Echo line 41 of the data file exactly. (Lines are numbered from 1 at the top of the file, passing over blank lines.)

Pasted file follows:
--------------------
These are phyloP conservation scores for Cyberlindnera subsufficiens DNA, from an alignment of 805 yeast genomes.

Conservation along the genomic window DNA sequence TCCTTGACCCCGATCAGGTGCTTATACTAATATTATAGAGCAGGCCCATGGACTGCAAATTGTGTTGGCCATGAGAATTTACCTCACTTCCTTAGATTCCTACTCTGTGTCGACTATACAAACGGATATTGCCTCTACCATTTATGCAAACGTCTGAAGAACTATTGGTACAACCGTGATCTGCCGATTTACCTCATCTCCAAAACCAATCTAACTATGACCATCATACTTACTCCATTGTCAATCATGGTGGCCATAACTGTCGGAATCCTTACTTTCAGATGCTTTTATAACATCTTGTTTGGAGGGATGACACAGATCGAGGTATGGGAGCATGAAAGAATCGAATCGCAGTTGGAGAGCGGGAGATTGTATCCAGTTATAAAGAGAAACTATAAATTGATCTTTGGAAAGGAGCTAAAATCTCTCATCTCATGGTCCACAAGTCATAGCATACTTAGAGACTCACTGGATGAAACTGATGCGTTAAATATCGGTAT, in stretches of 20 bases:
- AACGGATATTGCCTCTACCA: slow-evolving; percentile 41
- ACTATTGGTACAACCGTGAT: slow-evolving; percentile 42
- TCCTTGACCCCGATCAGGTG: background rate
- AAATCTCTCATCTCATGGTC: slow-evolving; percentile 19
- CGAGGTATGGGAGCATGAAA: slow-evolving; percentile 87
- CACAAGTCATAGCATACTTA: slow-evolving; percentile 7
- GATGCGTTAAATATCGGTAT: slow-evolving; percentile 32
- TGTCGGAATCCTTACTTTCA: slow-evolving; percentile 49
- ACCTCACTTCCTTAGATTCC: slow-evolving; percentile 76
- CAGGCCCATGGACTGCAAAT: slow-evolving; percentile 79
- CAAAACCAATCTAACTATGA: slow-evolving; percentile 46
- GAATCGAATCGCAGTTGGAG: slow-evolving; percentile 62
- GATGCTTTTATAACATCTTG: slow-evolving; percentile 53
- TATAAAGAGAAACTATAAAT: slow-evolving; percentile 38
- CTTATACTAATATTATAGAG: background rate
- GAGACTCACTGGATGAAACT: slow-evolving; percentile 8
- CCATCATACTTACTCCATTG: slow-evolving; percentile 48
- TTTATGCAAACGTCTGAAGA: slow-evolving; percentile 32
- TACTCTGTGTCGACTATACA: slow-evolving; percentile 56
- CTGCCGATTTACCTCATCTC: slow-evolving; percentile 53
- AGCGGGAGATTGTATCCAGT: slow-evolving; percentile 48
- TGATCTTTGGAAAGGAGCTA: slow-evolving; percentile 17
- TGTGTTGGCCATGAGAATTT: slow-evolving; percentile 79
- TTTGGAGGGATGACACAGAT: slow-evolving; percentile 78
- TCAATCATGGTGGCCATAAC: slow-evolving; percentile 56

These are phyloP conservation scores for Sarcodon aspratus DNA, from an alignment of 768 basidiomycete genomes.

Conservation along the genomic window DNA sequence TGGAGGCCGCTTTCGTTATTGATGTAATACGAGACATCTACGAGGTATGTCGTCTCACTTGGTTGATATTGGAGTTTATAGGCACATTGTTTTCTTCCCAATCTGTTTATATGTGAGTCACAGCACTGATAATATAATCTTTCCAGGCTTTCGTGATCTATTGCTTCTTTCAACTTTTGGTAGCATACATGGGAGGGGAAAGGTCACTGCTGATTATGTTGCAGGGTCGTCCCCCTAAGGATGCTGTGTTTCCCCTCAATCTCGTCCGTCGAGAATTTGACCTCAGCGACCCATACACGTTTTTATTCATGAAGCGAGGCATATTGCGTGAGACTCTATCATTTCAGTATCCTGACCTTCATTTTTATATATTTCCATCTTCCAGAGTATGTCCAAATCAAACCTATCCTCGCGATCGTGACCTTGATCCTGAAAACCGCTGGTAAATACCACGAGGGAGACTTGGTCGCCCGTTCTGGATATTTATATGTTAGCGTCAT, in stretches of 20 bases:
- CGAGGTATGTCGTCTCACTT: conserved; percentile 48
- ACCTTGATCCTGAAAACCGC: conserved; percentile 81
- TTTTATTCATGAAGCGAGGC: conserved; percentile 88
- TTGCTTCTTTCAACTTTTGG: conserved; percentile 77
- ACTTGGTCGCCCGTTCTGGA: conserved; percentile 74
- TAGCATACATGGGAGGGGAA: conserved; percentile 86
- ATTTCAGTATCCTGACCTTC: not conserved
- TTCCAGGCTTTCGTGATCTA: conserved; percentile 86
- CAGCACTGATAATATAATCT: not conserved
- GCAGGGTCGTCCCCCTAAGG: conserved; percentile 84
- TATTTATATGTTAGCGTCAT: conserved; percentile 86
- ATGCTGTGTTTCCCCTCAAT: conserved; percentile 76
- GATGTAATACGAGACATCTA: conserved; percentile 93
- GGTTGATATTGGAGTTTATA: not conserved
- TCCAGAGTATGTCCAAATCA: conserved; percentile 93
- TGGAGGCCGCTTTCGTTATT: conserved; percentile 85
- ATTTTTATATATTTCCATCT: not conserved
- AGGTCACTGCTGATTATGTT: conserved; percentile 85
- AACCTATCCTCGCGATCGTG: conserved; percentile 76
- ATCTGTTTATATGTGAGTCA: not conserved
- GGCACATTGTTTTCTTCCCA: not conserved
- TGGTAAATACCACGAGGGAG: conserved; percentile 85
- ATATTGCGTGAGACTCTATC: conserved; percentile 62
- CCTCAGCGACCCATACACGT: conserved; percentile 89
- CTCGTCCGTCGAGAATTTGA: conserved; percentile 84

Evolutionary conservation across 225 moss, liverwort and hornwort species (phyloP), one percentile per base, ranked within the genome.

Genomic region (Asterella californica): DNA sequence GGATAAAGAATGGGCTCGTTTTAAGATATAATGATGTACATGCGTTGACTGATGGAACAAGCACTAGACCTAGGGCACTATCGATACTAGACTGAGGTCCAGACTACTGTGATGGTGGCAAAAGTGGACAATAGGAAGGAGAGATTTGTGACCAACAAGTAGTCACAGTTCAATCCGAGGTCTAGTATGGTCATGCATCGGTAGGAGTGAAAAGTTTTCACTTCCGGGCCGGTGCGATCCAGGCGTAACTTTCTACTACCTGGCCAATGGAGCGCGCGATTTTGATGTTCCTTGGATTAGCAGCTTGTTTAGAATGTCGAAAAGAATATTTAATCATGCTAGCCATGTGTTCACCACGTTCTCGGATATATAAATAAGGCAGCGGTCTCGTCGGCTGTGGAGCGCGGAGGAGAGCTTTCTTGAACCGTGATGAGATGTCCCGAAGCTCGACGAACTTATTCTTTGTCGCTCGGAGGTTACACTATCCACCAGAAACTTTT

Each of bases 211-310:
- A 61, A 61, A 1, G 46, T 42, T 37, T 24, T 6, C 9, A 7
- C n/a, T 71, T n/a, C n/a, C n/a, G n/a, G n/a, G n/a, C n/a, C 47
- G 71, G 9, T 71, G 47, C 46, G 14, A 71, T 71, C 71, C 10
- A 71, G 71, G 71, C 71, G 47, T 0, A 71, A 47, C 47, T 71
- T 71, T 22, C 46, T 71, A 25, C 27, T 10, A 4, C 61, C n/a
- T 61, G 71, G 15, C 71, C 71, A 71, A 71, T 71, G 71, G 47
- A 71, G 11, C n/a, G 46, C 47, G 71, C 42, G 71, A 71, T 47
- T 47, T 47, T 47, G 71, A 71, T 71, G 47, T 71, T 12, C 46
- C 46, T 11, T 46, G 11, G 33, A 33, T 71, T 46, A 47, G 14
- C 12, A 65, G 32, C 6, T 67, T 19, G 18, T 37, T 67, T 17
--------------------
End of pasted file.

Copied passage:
- ATGCTGTGTTTCCCCTCAAT: conserved; percentile 76